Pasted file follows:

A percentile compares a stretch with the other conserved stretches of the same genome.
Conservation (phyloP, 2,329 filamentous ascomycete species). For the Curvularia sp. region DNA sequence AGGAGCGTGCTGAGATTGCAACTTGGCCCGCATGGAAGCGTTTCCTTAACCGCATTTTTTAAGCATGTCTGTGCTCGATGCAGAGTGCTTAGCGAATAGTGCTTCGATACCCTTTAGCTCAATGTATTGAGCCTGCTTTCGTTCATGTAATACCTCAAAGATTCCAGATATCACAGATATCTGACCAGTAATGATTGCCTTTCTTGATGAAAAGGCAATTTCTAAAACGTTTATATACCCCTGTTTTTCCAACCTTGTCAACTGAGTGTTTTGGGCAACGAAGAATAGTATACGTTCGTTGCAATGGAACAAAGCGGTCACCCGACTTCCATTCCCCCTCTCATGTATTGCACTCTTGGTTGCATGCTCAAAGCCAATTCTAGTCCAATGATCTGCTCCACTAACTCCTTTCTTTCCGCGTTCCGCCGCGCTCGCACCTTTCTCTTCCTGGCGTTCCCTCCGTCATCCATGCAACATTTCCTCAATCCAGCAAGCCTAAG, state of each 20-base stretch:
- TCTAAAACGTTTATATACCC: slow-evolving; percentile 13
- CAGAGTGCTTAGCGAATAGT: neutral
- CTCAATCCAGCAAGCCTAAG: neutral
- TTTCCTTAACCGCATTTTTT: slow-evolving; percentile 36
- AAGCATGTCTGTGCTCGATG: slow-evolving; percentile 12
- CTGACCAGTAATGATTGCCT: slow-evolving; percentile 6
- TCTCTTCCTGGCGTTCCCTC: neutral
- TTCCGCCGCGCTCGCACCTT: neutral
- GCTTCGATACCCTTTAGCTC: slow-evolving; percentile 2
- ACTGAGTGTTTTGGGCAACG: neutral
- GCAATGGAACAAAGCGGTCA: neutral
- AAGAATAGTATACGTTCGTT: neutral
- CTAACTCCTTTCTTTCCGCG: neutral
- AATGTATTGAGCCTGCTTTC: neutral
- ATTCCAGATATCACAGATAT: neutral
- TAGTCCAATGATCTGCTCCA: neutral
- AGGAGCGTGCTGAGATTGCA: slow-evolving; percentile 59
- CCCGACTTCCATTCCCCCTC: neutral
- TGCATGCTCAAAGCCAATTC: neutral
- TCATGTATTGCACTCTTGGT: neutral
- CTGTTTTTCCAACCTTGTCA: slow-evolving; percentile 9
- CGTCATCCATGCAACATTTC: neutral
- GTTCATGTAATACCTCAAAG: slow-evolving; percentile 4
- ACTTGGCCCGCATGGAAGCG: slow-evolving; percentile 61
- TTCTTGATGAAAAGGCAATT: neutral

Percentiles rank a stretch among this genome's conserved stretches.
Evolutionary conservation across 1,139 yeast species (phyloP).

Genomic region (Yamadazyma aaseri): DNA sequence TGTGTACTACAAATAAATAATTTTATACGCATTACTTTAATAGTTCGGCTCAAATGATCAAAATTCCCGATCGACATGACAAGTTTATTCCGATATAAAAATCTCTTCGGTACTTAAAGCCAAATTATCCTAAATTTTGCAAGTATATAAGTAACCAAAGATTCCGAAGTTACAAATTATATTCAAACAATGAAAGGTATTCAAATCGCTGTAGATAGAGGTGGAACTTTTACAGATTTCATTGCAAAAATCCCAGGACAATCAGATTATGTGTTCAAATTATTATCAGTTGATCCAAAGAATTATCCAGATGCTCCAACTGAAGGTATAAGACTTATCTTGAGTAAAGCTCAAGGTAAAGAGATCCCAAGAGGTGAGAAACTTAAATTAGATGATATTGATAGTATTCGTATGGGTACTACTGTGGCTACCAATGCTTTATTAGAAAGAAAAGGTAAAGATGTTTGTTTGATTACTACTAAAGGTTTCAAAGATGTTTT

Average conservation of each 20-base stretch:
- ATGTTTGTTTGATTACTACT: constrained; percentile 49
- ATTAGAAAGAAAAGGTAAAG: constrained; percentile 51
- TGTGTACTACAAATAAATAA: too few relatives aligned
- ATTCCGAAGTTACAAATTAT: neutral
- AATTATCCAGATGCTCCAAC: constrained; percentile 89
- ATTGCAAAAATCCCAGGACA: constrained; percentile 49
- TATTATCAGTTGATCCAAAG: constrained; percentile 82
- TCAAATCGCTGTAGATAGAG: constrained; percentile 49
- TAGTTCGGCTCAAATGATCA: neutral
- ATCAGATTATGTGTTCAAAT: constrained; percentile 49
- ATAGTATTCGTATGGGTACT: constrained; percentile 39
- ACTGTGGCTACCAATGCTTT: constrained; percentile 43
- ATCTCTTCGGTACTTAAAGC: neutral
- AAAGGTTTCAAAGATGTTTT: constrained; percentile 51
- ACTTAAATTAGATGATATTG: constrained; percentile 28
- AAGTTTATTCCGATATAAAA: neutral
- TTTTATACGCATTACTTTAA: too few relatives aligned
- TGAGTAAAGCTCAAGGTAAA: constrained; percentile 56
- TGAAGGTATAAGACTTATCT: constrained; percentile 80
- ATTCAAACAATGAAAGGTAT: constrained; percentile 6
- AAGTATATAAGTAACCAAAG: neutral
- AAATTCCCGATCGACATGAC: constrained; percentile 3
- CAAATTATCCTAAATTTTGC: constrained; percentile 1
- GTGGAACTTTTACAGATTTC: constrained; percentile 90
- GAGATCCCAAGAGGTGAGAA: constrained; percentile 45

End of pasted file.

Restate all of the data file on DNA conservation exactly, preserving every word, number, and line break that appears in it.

A percentile compares a stretch with the other conserved stretches of the same genome.
Conservation (phyloP, 2,329 filamentous ascomycete species). For the Curvularia sp. region DNA sequence AGGAGCGTGCTGAGATTGCAACTTGGCCCGCATGGAAGCGTTTCCTTAACCGCATTTTTTAAGCATGTCTGTGCTCGATGCAGAGTGCTTAGCGAATAGTGCTTCGATACCCTTTAGCTCAATGTATTGAGCCTGCTTTCGTTCATGTAATACCTCAAAGATTCCAGATATCACAGATATCTGACCAGTAATGATTGCCTTTCTTGATGAAAAGGCAATTTCTAAAACGTTTATATACCCCTGTTTTTCCAACCTTGTCAACTGAGTGTTTTGGGCAACGAAGAATAGTATACGTTCGTTGCAATGGAACAAAGCGGTCACCCGACTTCCATTCCCCCTCTCATGTATTGCACTCTTGGTTGCATGCTCAAAGCCAATTCTAGTCCAATGATCTGCTCCACTAACTCCTTTCTTTCCGCGTTCCGCCGCGCTCGCACCTTTCTCTTCCTGGCGTTCCCTCCGTCATCCATGCAACATTTCCTCAATCCAGCAAGCCTAAG, state of each 20-base stretch:
- TCTAAAACGTTTATATACCC: slow-evolving; percentile 13
- CAGAGTGCTTAGCGAATAGT: neutral
- CTCAATCCAGCAAGCCTAAG: neutral
- TTTCCTTAACCGCATTTTTT: slow-evolving; percentile 36
- AAGCATGTCTGTGCTCGATG: slow-evolving; percentile 12
- CTGACCAGTAATGATTGCCT: slow-evolving; percentile 6
- TCTCTTCCTGGCGTTCCCTC: neutral
- TTCCGCCGCGCTCGCACCTT: neutral
- GCTTCGATACCCTTTAGCTC: slow-evolving; percentile 2
- ACTGAGTGTTTTGGGCAACG: neutral
- GCAATGGAACAAAGCGGTCA: neutral
- AAGAATAGTATACGTTCGTT: neutral
- CTAACTCCTTTCTTTCCGCG: neutral
- AATGTATTGAGCCTGCTTTC: neutral
- ATTCCAGATATCACAGATAT: neutral
- TAGTCCAATGATCTGCTCCA: neutral
- AGGAGCGTGCTGAGATTGCA: slow-evolving; percentile 59
- CCCGACTTCCATTCCCCCTC: neutral
- TGCATGCTCAAAGCCAATTC: neutral
- TCATGTATTGCACTCTTGGT: neutral
- CTGTTTTTCCAACCTTGTCA: slow-evolving; percentile 9
- CGTCATCCATGCAACATTTC: neutral
- GTTCATGTAATACCTCAAAG: slow-evolving; percentile 4
- ACTTGGCCCGCATGGAAGCG: slow-evolving; percentile 61
- TTCTTGATGAAAAGGCAATT: neutral

Percentiles rank a stretch among this genome's conserved stretches.
Evolutionary conservation across 1,139 yeast species (phyloP).

Genomic region (Yamadazyma aaseri): DNA sequence TGTGTACTACAAATAAATAATTTTATACGCATTACTTTAATAGTTCGGCTCAAATGATCAAAATTCCCGATCGACATGACAAGTTTATTCCGATATAAAAATCTCTTCGGTACTTAAAGCCAAATTATCCTAAATTTTGCAAGTATATAAGTAACCAAAGATTCCGAAGTTACAAATTATATTCAAACAATGAAAGGTATTCAAATCGCTGTAGATAGAGGTGGAACTTTTACAGATTTCATTGCAAAAATCCCAGGACAATCAGATTATGTGTTCAAATTATTATCAGTTGATCCAAAGAATTATCCAGATGCTCCAACTGAAGGTATAAGACTTATCTTGAGTAAAGCTCAAGGTAAAGAGATCCCAAGAGGTGAGAAACTTAAATTAGATGATATTGATAGTATTCGTATGGGTACTACTGTGGCTACCAATGCTTTATTAGAAAGAAAAGGTAAAGATGTTTGTTTGATTACTACTAAAGGTTTCAAAGATGTTTT

Average conservation of each 20-base stretch:
- ATGTTTGTTTGATTACTACT: constrained; percentile 49
- ATTAGAAAGAAAAGGTAAAG: constrained; percentile 51
- TGTGTACTACAAATAAATAA: too few relatives aligned
- ATTCCGAAGTTACAAATTAT: neutral
- AATTATCCAGATGCTCCAAC: constrained; percentile 89
- ATTGCAAAAATCCCAGGACA: constrained; percentile 49
- TATTATCAGTTGATCCAAAG: constrained; percentile 82
- TCAAATCGCTGTAGATAGAG: constrained; percentile 49
- TAGTTCGGCTCAAATGATCA: neutral
- ATCAGATTATGTGTTCAAAT: constrained; percentile 49
- ATAGTATTCGTATGGGTACT: constrained; percentile 39
- ACTGTGGCTACCAATGCTTT: constrained; percentile 43
- ATCTCTTCGGTACTTAAAGC: neutral
- AAAGGTTTCAAAGATGTTTT: constrained; percentile 51
- ACTTAAATTAGATGATATTG: constrained; percentile 28
- AAGTTTATTCCGATATAAAA: neutral
- TTTTATACGCATTACTTTAA: too few relatives aligned
- TGAGTAAAGCTCAAGGTAAA: constrained; percentile 56
- TGAAGGTATAAGACTTATCT: constrained; percentile 80
- ATTCAAACAATGAAAGGTAT: constrained; percentile 6
- AAGTATATAAGTAACCAAAG: neutral
- AAATTCCCGATCGACATGAC: constrained; percentile 3
- CAAATTATCCTAAATTTTGC: constrained; percentile 1
- GTGGAACTTTTACAGATTTC: constrained; percentile 90
- GAGATCCCAAGAGGTGAGAA: constrained; percentile 45